International Education Month with FSU History: Jake Serafin in Paris, France

Thu, 11/30/23
Jake Serafin

Tell us about yourself!

Hi, I am Jake Serafin, a History major and senior at Florida State University. I will graduate in Spring 2024. If I had to choose a favorite historical event, it would be World War I.

What specific program did you study abroad with?

I spent four weeks in Paris, France, last summer with International Programs to continue my language learning. IP has no FSU study center in France, so we took our French classes at the Institute Catholique in the heart of Paris. We lived in the Canadian house in the Cite Universitaire, which was located about 30 min from the town center by metro.

How did the 'studying' part of study abroad work?

I only took language classes. We had a placement test in the beginning, and then you joined a class that was exactly at your skill level. I had classes five days a week, sometimes just in the morning, other days in the afternoons too. In the end, the credits I earned were applied to my transcript here at FSU.

The classroom was all French speaking – although we could ask questions in English if we did not know a word or a phrase – but on top of that living in Paris meant that you spoke French all the time! I went to the bakery pretty much every day, and I would order in French, and get my croissant or baguette. So, speaking French in everyday life and taking classes at the same time was the best possible way to learn the language.

What was living abroad like?

I will first say that living in a city as large as Paris was an experience all in itself. Being surrounded by so many people, taking public transport to get to places, that all created a very different atmosphere from what I was used to back in Florida. We were given a travel pass for Paris, and that meant we could go anywhere within the city which made exploring really easy. In Paris specifically, there's so much history in the city, the architecture is phenomenal, and you can just see the history on the walls everywhere you go. We visited many museums and places as part of the study abroad program.

My favorite place to visit was the Opera Garnier which is the setting for the famous Phantom of the Opera story, I believe. The architecture of the Opera Garnier was just stunning, and I had a definite cramp in my neck from looking up at the beautifully sculpted pillars and ceilings. The other place in Paris that I liked was the military museum, the Musée de l'Armée. Since I am very interested in World War I, exploring the museum's extensive collection of historical artifacts and exhibits was a very enjoyable experience. One of the highlights was joining the Bastille Day celebrations on July 14th in Paris. That is France’s ‘Fourth of July,’ and we went to watch the military parade as group.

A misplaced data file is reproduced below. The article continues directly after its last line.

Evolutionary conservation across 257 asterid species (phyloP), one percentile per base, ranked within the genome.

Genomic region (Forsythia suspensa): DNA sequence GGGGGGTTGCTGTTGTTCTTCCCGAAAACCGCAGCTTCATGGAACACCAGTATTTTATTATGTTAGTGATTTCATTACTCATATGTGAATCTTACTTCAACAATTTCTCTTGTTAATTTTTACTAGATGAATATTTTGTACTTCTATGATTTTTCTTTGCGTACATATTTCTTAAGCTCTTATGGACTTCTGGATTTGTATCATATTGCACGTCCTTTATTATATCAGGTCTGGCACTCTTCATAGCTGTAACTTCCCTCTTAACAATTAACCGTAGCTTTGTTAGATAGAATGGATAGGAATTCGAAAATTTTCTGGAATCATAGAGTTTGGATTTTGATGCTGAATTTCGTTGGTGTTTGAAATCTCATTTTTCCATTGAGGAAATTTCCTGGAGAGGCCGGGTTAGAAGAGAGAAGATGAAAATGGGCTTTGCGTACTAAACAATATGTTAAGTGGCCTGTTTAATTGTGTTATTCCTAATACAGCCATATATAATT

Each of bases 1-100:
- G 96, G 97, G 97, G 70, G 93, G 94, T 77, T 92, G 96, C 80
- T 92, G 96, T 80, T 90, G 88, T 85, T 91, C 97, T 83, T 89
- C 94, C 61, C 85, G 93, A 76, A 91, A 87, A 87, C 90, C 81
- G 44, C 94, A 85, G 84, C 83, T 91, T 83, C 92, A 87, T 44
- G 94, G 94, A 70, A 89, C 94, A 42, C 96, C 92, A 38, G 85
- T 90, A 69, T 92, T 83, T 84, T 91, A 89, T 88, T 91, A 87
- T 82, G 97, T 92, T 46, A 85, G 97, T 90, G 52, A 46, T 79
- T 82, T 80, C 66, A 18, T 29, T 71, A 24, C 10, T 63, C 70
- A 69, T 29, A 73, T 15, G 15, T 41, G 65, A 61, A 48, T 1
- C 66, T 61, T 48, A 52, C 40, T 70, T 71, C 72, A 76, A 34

I also took a day trip to Château de Chantilly on my own. It’s a very scenic palace and holds an important art collection, including several paintings by Raphael. Additionally, the castle grounds were stunning.

Shopping too was an experience. There are many articles that are the same as in the U.S., but there are also a lot of French brands and variations of items I knew from home. It paid to read through all the labels to see if the stuff I was buying was different from what I was used to.

Eating out was also interesting. We went to some restaurants with the study abroad program and surprisingly tasted food from a lot of different countries. I enjoyed all of that. To be honest, some of my favorite food moments though were sitting down with a burger from McDonald’s. They use local ingredients and France has different food laws and that made even the burger taste much better!

This was my second time in France. I took a family trip to France and Switzerland when I was in high school, but this was the first time going abroad for an extended period of time. Previously I had only been in Paris for a few days, but now I got to experience Paris for an entire month, and it was an eye-opening experience to live in a different culture for that long.

What advice do you have for students thinking about studying abroad?

Once you are accepted into a program, I would say do some research in advance. Make sure you know what you need to pack and what you can buy locally. Also, think about what places you’d like to visit. The study abroad program will offer a number of excursions, but you’ll have free time, and it is useful to know ahead of time what sites you want to visit on your own or with friends.

What advice would you give yourself if you could go back in time?

I would tell myself to be more concerned with not getting sick. Since you will be taking public transport and are living in a very big city, it is good to have hand sanitizer on you or even a face mask. I ended up getting a cold – as did others in the program, which wasn’t that bad but still, I would tell myself to pay more attention to my health.

Final thoughts?

I would say that I would definitely recommend going on this study abroad program. Whether you're there to primarily learn French or primarily see the sites, you can make either one happen based on your goals. And you have the chance to live in Paris, a fantastic city. You can visit the sites, the museums, enjoy the atmosphere and you have the opportunity to just explore on your own or with some friends. It's incredible, and I recommend that everyone do it, because who knows when you may have the chance again.